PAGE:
“I may be disgraced, and I may be accused of any number of crimes real and imagined, but I can still talk,” I said. “Sooner or later, someone is going to believe something I’ve said. Sooner or later, someone is going to start investigating Mr. Harris’s activities and they just might take my statements into account. If you want me to keep quiet about Liwaza, than you best give me a reason for doing so.”
That certainly got Dave to turn around, if only to glare at me. “The last thing you should be doing is making threats.”
The fact that Dave hadn’t walked out told me that, deep down, he did want to talk about it. I’ve learned in the years since that my supposition was correct. Dave’s curiosity had been similarly peaked by what he had recently discovered about his mysterious and secretive friend. He had hoped that I might shed some light on what he had learned thus far, even if it meant breaking the rules and telling me Liwaza’s tragic tale.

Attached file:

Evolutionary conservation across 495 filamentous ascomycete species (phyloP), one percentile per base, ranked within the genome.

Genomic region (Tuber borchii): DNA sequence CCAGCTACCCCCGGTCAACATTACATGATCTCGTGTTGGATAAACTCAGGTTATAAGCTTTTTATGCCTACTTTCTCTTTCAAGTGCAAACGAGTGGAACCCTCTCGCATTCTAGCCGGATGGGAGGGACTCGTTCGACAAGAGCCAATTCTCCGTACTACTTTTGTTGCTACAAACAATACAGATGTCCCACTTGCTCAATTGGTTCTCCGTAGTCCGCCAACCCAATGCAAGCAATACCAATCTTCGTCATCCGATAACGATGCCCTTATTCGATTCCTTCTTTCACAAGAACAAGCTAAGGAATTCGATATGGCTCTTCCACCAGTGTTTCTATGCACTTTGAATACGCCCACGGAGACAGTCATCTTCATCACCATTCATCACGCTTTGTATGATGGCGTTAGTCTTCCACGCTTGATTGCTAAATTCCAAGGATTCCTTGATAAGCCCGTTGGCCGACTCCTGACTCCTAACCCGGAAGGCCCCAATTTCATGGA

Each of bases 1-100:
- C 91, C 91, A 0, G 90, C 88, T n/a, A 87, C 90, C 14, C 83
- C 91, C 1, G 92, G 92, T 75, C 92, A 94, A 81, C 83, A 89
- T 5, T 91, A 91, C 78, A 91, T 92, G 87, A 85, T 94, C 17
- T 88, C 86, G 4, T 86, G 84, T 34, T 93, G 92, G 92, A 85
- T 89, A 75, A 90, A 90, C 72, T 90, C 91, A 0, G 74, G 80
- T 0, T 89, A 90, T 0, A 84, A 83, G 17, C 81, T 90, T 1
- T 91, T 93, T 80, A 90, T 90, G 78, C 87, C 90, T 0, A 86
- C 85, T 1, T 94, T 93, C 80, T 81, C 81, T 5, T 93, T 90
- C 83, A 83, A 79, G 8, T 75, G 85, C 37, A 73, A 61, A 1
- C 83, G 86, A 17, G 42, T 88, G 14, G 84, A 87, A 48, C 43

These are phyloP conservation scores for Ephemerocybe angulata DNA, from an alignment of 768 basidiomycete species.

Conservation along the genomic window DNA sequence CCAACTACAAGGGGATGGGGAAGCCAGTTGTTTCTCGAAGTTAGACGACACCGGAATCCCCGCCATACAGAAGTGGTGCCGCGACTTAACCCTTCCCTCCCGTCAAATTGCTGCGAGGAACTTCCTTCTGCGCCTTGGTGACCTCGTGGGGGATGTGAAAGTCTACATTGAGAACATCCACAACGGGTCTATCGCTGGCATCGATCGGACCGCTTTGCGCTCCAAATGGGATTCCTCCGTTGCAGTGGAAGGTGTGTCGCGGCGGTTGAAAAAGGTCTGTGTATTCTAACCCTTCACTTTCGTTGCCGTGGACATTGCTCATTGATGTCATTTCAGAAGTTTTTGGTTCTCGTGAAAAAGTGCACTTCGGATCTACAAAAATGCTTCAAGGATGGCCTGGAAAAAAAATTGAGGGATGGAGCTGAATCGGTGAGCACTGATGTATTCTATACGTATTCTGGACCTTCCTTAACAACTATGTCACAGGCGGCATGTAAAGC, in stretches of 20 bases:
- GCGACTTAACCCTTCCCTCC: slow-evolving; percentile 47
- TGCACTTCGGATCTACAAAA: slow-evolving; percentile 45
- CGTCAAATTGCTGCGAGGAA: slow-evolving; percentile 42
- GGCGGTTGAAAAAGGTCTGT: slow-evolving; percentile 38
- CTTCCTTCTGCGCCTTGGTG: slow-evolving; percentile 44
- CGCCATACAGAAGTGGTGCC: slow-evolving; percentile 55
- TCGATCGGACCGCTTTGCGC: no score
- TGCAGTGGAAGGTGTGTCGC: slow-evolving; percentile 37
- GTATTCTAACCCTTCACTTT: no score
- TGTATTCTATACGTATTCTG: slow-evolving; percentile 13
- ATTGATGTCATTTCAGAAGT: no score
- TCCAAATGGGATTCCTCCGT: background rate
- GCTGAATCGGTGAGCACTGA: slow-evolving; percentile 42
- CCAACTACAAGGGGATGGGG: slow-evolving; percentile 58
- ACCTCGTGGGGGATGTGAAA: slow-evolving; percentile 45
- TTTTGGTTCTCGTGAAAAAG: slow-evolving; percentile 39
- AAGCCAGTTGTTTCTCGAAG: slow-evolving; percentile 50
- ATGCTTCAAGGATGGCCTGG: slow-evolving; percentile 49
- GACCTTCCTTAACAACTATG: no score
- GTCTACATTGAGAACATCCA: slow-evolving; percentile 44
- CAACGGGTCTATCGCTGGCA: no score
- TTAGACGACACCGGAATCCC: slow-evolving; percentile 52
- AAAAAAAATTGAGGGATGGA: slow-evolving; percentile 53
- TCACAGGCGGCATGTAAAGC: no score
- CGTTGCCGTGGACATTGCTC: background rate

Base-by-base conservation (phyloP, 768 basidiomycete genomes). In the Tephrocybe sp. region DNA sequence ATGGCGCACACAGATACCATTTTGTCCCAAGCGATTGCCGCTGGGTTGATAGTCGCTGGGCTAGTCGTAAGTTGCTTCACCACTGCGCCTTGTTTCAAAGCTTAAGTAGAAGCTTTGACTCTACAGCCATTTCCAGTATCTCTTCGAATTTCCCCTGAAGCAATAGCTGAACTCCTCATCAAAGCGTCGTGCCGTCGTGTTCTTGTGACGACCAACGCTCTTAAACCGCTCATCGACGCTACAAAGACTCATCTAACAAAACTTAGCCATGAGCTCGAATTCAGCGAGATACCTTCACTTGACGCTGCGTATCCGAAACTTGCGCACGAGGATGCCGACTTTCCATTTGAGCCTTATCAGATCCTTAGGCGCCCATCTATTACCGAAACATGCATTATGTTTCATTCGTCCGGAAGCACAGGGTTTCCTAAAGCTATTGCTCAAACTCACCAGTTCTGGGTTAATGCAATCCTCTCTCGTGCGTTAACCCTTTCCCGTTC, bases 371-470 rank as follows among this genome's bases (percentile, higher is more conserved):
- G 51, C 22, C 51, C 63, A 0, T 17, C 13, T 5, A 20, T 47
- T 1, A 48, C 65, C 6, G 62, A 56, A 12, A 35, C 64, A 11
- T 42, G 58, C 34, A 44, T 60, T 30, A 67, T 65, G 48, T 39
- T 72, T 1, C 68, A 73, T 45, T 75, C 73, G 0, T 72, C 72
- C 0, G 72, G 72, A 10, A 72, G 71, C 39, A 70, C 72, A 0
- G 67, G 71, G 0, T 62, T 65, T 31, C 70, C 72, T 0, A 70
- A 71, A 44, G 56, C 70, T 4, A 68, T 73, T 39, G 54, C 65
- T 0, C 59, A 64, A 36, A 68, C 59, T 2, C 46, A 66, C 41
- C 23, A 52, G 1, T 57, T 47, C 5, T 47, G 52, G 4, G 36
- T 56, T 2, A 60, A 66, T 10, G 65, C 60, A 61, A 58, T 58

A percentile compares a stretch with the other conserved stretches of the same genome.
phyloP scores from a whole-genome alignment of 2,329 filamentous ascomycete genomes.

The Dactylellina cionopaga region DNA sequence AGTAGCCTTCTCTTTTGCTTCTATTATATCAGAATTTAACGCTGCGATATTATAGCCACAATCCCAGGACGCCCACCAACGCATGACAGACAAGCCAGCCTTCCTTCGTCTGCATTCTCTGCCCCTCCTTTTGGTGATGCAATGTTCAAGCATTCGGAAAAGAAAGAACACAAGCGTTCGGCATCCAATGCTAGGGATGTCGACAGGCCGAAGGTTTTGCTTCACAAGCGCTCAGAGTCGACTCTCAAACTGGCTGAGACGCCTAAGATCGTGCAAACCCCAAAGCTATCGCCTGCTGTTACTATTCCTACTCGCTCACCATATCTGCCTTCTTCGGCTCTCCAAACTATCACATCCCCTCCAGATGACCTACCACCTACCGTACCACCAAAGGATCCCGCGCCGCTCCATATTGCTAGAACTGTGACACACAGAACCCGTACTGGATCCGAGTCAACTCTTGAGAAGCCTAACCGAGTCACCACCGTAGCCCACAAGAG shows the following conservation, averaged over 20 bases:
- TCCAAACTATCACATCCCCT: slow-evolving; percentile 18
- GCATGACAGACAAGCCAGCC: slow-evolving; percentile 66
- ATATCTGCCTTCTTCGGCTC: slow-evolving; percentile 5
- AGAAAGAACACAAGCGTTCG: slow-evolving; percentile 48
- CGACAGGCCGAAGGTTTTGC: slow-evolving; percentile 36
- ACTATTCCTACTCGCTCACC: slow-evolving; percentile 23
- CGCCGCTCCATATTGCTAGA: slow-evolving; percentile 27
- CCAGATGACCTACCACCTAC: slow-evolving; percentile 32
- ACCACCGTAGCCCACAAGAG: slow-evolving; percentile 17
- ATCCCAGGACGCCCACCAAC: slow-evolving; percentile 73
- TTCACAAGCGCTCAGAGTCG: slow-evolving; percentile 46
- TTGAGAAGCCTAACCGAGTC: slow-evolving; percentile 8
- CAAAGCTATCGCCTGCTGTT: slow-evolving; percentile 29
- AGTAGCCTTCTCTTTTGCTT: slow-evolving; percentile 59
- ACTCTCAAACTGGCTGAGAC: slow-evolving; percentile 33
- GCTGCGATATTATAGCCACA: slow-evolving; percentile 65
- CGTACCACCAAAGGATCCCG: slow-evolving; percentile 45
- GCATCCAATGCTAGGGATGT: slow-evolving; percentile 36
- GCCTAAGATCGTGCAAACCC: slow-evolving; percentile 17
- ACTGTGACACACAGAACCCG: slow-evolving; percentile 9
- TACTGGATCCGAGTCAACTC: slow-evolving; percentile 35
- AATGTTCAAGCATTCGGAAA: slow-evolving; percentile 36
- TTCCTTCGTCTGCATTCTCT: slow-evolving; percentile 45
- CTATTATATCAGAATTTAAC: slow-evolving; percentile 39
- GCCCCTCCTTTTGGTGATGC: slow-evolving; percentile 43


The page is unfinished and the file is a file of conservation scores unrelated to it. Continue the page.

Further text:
In either case, I knew that shoving Dave in the direction I wanted him to go wouldn’t help me. A gentle push was called for. “If you tell me, I’ll eat Grandmother Touré’s food.”
Dave regarded me. “Eat first, then I talk.”
“I’ll eat while you talk,” I counter-offered.
Dave winced. “Not a good idea. You’ll lose your appetite somewhere in the middle.”
“I rather doubt that,” I honestly replied.
For a brief moment Dave seemed torn. He finally broke. “At least you’ll get some food in you.” He glanced at the door. “Good thing we’ve got time,” he added in mutter. “Harris is a little bit busy.”
Reading my notes and the files, no doubt, I thought. I rather viciously hoped that every word he read would cut him deep enough to make him bleed.
“Well, then,” I prompted.
Dave walked over to the tray of food, picked it up, and delivered it to my lap.
My deal had been accepted.
There are days that I rather wished it hadn’t been.TBC...